As an example, when I joined the company after a year or year and a half, we put in the infamous five for 20 t-shirts, but it was a 40 million unit program and we did well at that for six years and customers, I guess they bought $20 million of them and $200 million of them, so we need some new items.

Operator

Your next question comes from John Zolidis - Buckingham Research Group.

John Zolidis - Buckingham Research Group

I was just wondering if you can comment on specific initiatives that you might be doing to help drive the top line. I guess we can all appreciate that the macro environment is difficult, but we’re looking at I guess several years of difficult top line. So anything specifically that you can comment on that you’re doing differently or new, that can help the trend against those easier comparisons in the second half of the year. Thank you.

Matt Serra

As I said earlier, in Europe we’ve gotten into the skate business in a significant amount of doors. We think that’s going to be helpful there. I think in the second half of the year, that we’re going to have to review our pasture on moderate priced footwear. I think we need to play in that arena without over distorting it. Quite frankly over the last was two and a half years, we made a conscious decision top line, to close a lot of unproductive stores, and that’s a significant amount of our sales decline.

John Zolidis - Buckingham Research Group

Okay. Just a follow-up on that; I mean looking at the second quarter, ASP is actually up. It seems like you have more of a traffic problem than evidence that customers are shifting to moderate price points. Are you seeing within your store a greater potency for people to buy moderate placements; why do you think that’s the answer, can you just expand on that a little bit.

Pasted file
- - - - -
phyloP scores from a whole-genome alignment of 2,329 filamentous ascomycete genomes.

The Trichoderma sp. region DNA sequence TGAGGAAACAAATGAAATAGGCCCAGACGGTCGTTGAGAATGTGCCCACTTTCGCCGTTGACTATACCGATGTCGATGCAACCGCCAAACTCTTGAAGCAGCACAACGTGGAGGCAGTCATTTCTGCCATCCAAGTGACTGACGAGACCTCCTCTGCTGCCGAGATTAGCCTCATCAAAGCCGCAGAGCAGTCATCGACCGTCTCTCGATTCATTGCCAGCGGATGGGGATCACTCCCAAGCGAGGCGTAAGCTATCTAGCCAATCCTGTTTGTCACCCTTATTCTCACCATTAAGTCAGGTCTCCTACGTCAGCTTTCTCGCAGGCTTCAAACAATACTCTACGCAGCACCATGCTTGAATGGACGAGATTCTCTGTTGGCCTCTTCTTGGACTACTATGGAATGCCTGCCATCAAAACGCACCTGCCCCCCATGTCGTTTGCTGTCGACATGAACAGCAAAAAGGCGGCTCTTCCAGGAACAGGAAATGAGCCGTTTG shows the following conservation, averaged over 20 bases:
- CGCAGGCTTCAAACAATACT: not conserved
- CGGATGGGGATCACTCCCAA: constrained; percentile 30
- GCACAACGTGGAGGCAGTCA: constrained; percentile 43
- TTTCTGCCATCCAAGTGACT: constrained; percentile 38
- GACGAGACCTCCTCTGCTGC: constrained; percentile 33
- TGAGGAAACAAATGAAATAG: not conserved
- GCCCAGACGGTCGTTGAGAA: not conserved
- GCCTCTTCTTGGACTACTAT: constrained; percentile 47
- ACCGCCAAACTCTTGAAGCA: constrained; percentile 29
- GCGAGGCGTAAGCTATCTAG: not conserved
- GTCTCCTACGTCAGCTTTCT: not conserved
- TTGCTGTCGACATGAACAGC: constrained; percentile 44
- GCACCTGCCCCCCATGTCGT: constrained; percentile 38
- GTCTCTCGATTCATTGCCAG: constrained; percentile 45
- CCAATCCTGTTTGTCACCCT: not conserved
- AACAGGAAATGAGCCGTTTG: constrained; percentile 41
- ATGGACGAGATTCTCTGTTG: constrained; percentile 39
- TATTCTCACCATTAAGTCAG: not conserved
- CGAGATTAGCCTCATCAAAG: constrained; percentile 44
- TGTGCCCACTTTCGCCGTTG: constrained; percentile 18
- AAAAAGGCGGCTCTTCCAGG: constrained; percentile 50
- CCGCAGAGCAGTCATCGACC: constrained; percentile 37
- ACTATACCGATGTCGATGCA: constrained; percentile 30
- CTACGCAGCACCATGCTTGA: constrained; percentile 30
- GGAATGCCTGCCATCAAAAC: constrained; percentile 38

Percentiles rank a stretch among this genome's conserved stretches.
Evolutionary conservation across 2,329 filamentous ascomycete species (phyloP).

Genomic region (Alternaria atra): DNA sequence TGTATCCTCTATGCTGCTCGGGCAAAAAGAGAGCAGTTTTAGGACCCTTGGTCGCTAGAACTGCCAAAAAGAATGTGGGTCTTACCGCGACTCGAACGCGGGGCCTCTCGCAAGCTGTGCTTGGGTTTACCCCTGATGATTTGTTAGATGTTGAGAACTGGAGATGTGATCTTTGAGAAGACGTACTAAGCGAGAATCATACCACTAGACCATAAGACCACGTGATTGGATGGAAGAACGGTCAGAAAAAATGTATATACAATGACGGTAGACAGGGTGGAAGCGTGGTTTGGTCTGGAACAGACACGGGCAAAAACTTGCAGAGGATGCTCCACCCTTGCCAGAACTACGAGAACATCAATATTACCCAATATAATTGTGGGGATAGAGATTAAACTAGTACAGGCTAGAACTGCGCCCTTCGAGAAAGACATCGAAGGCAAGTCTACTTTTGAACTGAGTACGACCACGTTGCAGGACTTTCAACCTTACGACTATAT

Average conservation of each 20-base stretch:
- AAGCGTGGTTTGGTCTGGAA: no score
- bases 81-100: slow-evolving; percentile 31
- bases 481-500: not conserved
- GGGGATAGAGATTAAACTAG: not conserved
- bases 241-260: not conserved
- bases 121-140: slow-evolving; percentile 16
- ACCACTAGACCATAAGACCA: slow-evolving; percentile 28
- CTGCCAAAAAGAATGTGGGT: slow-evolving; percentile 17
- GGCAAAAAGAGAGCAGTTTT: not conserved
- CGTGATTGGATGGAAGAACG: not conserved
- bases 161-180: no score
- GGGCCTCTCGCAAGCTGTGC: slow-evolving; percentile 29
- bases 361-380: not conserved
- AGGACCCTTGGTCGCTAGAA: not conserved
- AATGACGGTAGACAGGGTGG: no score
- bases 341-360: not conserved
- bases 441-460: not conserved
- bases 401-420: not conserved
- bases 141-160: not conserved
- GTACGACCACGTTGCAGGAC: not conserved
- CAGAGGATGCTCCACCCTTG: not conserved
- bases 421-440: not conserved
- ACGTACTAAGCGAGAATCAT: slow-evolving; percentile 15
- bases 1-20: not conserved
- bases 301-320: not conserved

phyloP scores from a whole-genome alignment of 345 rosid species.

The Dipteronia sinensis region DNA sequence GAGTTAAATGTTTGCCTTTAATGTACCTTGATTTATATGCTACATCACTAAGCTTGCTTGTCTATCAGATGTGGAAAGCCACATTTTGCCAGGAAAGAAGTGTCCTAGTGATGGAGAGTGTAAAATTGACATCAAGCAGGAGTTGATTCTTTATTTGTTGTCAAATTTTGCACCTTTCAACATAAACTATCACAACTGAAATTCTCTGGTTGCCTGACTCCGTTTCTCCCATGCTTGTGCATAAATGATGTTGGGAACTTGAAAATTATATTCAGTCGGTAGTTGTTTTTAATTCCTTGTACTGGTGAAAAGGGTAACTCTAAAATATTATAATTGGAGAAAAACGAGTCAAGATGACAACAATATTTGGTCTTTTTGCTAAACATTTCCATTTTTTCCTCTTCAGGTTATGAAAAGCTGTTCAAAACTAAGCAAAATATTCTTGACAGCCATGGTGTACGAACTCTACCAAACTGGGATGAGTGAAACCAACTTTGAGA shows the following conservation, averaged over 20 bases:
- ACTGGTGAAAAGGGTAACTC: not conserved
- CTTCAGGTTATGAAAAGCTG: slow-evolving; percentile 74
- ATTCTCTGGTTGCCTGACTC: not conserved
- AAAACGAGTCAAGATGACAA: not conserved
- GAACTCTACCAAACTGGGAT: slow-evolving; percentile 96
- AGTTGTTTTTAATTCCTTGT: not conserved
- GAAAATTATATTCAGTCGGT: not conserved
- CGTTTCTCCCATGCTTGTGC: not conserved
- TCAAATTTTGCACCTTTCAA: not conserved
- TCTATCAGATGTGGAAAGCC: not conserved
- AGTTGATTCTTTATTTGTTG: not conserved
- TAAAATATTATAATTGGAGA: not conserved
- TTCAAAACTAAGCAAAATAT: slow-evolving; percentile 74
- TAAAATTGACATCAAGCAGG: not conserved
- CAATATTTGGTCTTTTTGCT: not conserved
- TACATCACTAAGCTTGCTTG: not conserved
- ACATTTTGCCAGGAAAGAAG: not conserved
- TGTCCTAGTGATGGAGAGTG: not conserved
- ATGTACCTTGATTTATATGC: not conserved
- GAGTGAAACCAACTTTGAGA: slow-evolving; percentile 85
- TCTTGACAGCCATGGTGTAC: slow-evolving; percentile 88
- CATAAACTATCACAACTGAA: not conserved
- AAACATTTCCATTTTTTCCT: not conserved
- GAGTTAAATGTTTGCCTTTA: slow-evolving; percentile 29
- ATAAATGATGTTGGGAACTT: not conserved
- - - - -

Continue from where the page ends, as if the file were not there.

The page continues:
Matt Serra

I don’t think that’s the only answer, I think that is one of the answers. I think everybody’s seeing a lot less traffic in the stores, and that as long as this economy is in this mindset, I think the companies that are controlling the controllables and managing the balance sheets will be survivors, and then when the sales come back, we’ll get more than our fair share and a lot of great merchants in this company, and we really know how to leverage up.

We are experiencing some nice movement in our real estate area and we’ll get some nice leverage from that over the next several years, and when sales come back I think we’ll have the flow-throughs and get back to historical levels.

Peter Brown

Okay we’ll thank you everyone for participating.

Operator

Thank you ladies and gentlemen. This concludes today’s conference. We thank you for participating. You may now disconnect.

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Source: Foot Locker Inc. Q2 2009 Earnings Call Transcript